The Viol d'Orchestre contained very narrow-scale pipes that would not on their own have sufficient carrying power in the large auditorium. It therefore comprised two ranks of pipes at CC for the 8ft octave, three ranks for the octave from Tenor C, and four ranks from Middle C up. The accompanying VdO Céleste had a single rank of pipes for the 8ft octave, two from tenor C, and three from Middle C up.
The 32ft Diaphone unit, which at 40 inches square at the top, was probably the largest ever constructed, was available at 32ft and 16ft (with a 64ft resultant) on the pedal organ only. The full compass appears to have comprised wood diaphone pipes. The other rank exclusive to the pedal clavier was the Echo chamber Bourdon, at 16ft and 8ft.
The municipal Organ Curator - Mr G Foote - tries out a diaphone pipe for size
The four-rank Vox Humana chorus was found only in three Wurlitzer organs. This was the first, the other two being the Coliseum, Seattle (Op.164) and the Liberty, Portland (Op 170). There was no other Vox Humana on the organ, and one of the 8ft ranks was soon moved to the Kinura chest in the main organ. The Kinura pipes were stored in a barrel for most of the instrument's existence. These pipes still survive. The Vox ranks stood side-by-side behind the shutters in the echo organ chamber. They are now in the organ at San Sylmar, where I saw the 16ft pipe back in 1973. This is the only part of the Denver organ I can claim to have personally seen. Strangely, that same day I had been playing one of the other 4-rank Vox sets, then incorporated into Richard Simonton's organ at Toluca Lake.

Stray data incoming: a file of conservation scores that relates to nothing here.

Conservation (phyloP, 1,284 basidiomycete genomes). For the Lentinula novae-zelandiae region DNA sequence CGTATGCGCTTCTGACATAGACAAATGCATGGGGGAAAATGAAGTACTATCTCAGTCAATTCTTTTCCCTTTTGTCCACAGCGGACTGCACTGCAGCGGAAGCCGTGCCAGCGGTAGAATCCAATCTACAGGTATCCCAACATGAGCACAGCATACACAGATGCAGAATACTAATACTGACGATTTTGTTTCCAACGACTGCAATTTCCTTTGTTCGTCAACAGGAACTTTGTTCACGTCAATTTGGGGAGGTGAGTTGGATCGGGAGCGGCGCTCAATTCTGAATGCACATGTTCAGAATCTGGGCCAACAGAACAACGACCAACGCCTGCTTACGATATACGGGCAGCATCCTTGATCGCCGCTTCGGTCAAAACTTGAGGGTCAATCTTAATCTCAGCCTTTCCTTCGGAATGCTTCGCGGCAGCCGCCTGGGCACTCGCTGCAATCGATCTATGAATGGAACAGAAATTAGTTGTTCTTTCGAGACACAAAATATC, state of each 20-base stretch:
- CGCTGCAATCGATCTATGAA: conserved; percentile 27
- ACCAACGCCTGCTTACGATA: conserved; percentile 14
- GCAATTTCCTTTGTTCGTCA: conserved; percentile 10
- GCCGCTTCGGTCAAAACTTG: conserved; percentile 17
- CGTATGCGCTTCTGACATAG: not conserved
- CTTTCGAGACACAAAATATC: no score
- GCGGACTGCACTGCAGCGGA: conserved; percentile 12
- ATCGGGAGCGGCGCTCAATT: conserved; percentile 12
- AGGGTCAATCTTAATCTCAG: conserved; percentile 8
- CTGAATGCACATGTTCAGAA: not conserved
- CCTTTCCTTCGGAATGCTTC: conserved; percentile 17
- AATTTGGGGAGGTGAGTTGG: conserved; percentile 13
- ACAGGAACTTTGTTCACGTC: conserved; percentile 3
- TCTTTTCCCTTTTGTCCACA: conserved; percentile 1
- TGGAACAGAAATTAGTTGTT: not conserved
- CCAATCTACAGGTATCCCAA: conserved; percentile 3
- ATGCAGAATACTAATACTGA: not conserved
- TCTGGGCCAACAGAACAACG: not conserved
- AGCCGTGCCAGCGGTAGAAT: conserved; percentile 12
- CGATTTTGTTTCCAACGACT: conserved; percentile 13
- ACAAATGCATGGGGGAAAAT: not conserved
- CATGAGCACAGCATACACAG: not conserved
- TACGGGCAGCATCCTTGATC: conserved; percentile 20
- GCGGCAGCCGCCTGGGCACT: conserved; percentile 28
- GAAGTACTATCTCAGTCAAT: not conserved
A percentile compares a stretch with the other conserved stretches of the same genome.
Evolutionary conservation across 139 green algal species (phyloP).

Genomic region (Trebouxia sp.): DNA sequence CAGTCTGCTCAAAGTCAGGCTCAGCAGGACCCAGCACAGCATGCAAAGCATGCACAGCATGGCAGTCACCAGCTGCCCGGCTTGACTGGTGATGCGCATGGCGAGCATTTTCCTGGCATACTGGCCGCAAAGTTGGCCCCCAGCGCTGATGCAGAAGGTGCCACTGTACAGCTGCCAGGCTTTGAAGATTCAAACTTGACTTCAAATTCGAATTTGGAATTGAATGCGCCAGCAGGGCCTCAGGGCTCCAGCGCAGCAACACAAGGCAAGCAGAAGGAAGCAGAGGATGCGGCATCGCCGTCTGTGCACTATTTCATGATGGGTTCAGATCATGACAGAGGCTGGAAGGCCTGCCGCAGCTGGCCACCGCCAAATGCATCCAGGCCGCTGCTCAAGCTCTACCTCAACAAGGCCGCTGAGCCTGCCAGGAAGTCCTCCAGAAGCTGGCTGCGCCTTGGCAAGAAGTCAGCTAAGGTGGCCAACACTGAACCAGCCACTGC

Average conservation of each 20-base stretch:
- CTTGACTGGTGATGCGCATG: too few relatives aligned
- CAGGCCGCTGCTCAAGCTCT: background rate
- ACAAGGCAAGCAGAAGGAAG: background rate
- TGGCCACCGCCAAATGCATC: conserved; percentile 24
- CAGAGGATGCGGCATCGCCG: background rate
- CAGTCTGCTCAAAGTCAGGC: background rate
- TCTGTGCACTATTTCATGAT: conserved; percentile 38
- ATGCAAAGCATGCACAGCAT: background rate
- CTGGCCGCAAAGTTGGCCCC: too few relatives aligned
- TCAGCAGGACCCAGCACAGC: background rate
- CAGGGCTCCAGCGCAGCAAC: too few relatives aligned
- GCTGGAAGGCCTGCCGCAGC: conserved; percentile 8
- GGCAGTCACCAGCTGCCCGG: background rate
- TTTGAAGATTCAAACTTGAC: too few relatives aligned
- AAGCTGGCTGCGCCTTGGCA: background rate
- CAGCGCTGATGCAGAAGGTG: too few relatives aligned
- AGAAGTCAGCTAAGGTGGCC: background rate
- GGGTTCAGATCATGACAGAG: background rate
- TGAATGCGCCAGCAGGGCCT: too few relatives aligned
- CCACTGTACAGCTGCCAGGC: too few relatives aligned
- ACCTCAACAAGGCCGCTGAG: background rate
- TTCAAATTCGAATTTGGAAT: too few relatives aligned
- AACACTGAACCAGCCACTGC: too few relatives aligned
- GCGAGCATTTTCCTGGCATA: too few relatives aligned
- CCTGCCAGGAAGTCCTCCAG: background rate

Note the four-rank Vox Humana chorus at left in this view inside the Echo chamber
Other unusual features of the organ were the 32ft reed (Bombarde) extension of 30-inch scale and on 30” wind of the Tuba Mirabilis and the 16ft extensions of the Oboe Horn, Clarinet and Quintadena. The 16ft English Horn was available only on the Orchestral manual, not on the pedals. The Doppel Flute (stopped wood pipes with mouths on both front and back), Phonon Diapason, Quintadena Céleste and Dolce Diapason were all very rare or unique ranks. It has been suggested that there were two 32ft diaphone stops on the organ, as well as the Bombarde, but no concrete evidence of the second diaphone exists – there was no provision for it on the relay. The only other Wurlitzer organ to have a 32ft reed was that at Radio City Music Hall.